Want the Secretary of Education to Answer Your Questions?
How often do you have questions about the inner workings of our political system? How often do you get a chance to have those questions answered by two high-ranking White House advisers? Not very often. Although Congress passed a major student-loan bill this month, health care was getting all the attention. Most students really don’t know how this bill will affect them.
In an apparent attempt to fulfill their promise of transparency, and in continuation with their dominance of political technology, the White House team (WhiteHouse.gov) is teaming up with the Huffington Post to present a 30 minute video chat with Secretary of Education Arne Duncan and the White House’s top domestic national policy adviser, Melody Barnes. They’re calling it “Open For Questions“.
The best part? The questions could be yours.
So here’s the deal. On Friday, Onward State is going to submit the top 3 questions we receive to the Huffington Post. Just leave a comment as yourself (not guest, or anonymous. We need to know you’re a real student) at the bottom. If we pick your question, we’ll ask you to write a 350 word blurb about your question’s context.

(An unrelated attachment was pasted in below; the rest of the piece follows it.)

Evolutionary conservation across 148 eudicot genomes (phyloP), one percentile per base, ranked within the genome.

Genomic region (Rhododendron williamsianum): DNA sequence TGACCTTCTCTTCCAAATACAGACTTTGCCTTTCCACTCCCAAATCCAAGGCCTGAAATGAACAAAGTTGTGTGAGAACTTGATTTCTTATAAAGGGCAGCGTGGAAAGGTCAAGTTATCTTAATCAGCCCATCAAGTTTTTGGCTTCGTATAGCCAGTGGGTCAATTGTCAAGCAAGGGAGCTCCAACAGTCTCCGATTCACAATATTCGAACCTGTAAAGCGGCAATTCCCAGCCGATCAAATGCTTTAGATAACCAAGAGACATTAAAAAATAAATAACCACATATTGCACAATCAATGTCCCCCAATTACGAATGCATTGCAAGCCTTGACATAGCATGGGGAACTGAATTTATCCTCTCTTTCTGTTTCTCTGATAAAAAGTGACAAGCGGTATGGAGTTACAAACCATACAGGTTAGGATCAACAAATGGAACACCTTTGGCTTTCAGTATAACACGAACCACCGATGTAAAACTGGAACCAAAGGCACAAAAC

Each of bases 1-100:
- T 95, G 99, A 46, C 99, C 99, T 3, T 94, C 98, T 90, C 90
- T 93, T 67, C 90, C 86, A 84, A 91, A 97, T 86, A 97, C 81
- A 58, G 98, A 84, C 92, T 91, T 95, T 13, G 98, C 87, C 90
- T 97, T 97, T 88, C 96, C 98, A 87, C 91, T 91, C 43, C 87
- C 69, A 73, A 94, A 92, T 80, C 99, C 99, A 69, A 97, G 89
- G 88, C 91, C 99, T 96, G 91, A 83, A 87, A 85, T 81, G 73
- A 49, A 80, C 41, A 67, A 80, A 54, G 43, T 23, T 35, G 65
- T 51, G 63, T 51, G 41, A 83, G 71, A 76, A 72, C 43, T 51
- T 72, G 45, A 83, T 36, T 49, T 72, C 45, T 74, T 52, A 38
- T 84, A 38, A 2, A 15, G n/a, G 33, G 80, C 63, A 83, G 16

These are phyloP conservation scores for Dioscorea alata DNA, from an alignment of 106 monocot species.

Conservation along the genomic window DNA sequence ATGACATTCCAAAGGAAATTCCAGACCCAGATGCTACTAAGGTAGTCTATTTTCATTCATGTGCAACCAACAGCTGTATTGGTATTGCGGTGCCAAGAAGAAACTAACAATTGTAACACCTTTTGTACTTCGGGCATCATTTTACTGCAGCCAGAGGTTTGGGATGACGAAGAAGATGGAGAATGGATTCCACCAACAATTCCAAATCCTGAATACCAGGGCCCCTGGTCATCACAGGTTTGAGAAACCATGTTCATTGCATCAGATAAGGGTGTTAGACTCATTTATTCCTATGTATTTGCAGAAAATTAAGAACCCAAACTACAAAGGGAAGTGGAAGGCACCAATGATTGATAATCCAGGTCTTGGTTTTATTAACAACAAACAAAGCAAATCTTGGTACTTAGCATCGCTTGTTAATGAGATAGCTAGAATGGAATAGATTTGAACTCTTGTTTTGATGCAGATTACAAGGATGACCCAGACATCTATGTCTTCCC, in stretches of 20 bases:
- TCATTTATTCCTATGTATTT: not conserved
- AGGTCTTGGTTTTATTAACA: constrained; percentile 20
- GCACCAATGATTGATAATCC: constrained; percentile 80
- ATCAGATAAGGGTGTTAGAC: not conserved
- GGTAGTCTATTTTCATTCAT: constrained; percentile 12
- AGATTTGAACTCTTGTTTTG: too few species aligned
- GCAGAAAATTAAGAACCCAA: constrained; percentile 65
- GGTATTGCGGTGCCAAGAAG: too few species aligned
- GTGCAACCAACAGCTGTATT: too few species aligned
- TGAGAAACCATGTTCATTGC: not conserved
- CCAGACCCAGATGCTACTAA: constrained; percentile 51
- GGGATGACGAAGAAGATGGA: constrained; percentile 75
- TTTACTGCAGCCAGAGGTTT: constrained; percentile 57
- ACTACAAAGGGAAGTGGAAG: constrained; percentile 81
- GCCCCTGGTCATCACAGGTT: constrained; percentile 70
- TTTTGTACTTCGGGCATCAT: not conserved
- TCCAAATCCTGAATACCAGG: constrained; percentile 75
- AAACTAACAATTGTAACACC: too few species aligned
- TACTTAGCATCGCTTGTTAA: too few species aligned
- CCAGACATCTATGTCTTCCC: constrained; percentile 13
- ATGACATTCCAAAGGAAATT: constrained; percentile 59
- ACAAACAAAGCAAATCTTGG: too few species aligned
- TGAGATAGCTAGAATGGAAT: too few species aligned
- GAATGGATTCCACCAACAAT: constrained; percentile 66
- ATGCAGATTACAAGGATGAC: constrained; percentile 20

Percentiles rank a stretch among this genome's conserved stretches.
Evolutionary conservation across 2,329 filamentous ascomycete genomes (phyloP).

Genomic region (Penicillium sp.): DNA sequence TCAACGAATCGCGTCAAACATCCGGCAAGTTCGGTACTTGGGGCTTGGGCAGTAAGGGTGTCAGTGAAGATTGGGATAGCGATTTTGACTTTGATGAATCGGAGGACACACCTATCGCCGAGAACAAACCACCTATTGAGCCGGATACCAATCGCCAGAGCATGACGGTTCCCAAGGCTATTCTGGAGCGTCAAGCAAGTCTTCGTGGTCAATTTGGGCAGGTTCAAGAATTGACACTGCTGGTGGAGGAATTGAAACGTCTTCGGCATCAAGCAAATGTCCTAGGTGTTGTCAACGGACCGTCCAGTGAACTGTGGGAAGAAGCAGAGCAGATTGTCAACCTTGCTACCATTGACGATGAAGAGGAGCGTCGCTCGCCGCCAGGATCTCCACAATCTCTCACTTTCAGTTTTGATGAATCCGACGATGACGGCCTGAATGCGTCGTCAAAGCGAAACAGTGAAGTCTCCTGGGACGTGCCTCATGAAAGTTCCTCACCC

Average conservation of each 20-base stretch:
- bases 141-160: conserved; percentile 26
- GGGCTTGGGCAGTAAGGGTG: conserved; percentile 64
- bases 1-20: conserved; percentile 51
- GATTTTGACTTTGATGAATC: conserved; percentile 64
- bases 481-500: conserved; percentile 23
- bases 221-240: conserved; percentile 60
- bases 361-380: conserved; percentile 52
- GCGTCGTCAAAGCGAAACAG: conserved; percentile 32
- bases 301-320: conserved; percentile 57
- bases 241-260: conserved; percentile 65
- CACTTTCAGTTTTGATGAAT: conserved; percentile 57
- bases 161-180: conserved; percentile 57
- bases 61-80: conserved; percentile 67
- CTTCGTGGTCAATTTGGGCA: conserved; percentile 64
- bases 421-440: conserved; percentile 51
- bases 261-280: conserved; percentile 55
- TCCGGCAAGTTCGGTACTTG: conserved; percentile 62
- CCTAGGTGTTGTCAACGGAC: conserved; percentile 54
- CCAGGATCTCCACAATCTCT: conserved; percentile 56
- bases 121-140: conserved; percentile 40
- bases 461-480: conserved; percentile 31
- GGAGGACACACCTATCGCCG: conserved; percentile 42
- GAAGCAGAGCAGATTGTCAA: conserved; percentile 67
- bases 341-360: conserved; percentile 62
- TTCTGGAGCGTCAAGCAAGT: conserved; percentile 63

Huffington Post will pick the top 25 questions and ask that they be recorded by the original student (it could be you!). These videos will then be voted on, and the editor of the video that receives the most votes will be flown out to D.C. to ask questions to Duncan and Barnes.
“What kind of question should I ask?” you may be wondering. First, I’d suggest reading our article about the bill. This bill is meant to be the start of a progressive higher education program that the Obama administration is spearheading. They’re looking to accomplish these major goals:
- Expanding the maximum amount for Pell grants and maintaining funding
- Students receiving loans through their schools, not banks, through the Direct Loan program
- Affordable student loans
- Debt forgiveness
- Investments in community college
How does the Obama administration plan to do this? When will it happen? What change can we expect to see? These are the kinds of questions we hope to hear from you in the coming days. I encourage you to check out some of the information on the White House’s website and to generate insightful questions. You have the opportunity to take part in one of the core aspects of democracy: open debate and discussion. Don’t let the chance pass you by.
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“This year marks an important landmark in the THON community’s ability to recognize the problem, but it is an uphill battle from here to find solutions.”
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